Mount Douglas secondary students are aiming their ecological footprints at restoration work on Mount Tolmie. Over the past few years many classes have discovered the beauty and diversity of our native Garry Oak meadows while working to remove invasive plants that threaten this treasure. The school’s ECO club has organized bi-weekly removals since the fall that dozens of students have participated in.
This spring, the challenge program grade 10 students are entering their second year of an Invasive Species Project. You may have noticed string outlining an area on Mount Tolmie where no native plants are growing. Students have designed an ecological analysis to test different treatments on the restoration of the area to native plants. On April 19-20 they are planting Camas, native flowers and grasses in one plot and covering two others plots before planting seed in the fall. The 52 students are also learning more about the ecosystem from local expert James Miskelly and removing blackberry to provide more space for native plants and animals to call home.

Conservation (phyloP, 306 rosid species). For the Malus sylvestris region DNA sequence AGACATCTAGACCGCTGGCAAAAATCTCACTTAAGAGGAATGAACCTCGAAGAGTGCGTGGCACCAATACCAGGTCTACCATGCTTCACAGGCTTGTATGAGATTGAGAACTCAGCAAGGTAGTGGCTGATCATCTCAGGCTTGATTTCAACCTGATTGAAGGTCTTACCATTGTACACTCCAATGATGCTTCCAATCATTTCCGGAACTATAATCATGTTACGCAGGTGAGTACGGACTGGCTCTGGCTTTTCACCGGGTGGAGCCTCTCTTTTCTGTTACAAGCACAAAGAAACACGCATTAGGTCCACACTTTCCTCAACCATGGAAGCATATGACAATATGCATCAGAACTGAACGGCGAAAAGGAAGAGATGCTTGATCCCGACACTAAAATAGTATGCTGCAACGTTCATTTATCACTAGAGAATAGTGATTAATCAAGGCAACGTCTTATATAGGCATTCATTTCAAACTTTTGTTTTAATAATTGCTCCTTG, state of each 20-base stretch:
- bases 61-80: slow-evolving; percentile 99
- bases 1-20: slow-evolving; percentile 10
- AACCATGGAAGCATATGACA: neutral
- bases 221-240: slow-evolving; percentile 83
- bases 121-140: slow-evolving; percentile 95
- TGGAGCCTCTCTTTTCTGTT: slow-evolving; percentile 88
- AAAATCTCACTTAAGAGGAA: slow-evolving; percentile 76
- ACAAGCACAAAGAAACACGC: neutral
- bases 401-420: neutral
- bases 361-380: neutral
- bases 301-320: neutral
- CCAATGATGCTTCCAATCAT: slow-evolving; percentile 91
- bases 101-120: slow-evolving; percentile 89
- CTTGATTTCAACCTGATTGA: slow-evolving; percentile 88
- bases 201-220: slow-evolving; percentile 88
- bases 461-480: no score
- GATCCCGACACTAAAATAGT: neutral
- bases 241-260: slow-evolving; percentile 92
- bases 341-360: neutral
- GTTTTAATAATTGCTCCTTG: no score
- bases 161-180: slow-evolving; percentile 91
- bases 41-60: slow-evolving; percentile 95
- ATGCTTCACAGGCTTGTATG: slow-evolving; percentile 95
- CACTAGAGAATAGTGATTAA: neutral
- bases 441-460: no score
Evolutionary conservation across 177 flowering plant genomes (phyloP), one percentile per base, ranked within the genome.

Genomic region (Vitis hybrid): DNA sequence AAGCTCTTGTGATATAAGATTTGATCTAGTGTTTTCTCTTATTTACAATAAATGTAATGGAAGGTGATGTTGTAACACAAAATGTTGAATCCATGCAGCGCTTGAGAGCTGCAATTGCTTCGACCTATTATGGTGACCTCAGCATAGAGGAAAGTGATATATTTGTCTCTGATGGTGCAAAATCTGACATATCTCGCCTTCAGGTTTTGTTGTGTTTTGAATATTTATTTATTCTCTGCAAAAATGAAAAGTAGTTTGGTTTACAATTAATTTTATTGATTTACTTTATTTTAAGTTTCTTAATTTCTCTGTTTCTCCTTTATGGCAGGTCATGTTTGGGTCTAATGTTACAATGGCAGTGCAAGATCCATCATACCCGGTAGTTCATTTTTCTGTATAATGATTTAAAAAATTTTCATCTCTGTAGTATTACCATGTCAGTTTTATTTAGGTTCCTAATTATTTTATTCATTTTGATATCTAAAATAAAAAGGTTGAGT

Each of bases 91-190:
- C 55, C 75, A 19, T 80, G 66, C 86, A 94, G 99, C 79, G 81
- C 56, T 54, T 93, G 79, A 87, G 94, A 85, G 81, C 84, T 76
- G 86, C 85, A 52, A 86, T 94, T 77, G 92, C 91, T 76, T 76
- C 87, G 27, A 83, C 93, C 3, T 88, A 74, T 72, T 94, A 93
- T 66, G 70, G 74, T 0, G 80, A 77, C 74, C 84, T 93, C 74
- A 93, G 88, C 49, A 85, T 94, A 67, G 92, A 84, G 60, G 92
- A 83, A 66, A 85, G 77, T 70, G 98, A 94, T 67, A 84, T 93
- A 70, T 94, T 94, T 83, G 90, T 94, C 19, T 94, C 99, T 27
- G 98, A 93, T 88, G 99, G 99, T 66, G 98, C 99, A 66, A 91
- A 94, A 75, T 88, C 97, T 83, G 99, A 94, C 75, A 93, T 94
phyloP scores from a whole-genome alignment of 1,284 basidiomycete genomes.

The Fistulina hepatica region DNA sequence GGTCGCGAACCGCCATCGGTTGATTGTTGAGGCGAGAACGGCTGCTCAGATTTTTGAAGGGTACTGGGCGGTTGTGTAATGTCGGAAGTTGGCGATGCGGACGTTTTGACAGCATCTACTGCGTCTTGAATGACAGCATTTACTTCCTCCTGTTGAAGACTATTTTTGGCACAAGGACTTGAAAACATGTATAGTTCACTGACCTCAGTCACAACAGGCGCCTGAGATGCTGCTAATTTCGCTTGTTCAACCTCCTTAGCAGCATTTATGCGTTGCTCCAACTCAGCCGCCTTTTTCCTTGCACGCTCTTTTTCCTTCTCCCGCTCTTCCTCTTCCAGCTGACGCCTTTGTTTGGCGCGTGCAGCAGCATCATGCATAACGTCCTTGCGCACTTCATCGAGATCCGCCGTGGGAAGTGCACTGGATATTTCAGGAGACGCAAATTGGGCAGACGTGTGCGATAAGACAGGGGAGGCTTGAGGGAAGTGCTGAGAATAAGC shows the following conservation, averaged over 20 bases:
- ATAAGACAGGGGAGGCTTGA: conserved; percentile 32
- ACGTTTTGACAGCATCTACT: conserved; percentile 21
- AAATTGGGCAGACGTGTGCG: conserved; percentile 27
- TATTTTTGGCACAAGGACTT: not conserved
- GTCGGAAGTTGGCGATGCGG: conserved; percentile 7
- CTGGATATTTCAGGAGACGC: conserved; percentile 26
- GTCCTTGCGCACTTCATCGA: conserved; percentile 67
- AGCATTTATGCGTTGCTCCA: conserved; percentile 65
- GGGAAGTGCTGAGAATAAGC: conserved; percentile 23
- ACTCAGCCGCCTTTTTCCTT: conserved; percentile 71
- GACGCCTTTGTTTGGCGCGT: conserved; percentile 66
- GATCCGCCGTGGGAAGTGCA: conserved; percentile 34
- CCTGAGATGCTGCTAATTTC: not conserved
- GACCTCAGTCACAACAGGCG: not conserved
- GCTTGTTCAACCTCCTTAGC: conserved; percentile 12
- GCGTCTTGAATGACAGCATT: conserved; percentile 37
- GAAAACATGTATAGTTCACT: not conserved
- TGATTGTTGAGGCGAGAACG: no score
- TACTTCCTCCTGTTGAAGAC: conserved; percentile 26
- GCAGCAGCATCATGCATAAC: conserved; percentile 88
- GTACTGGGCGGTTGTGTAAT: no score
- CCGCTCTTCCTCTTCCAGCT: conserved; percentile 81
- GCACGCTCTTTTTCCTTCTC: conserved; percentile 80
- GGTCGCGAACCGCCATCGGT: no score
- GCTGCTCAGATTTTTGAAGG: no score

Perhaps a student will give you some information about invasive plants that they observe in your front yard on April 27 and 28. Many residents may not recognize toxic Daphne or Scotch broom in their yards but the student’s info slip will tell you if you have it and why and how to deal with it! Students are using the Saanich GIS system to make maps to track the invasive plants locations over the years. Last year’s maps and results were presented to Saanich council!
None of this would be possible without the mentorship of Dave Lock of the Mt. Tolmie Conservancy Association and the financial support of Lt. Governor Judith Guichon’s Stewards to the Future Program.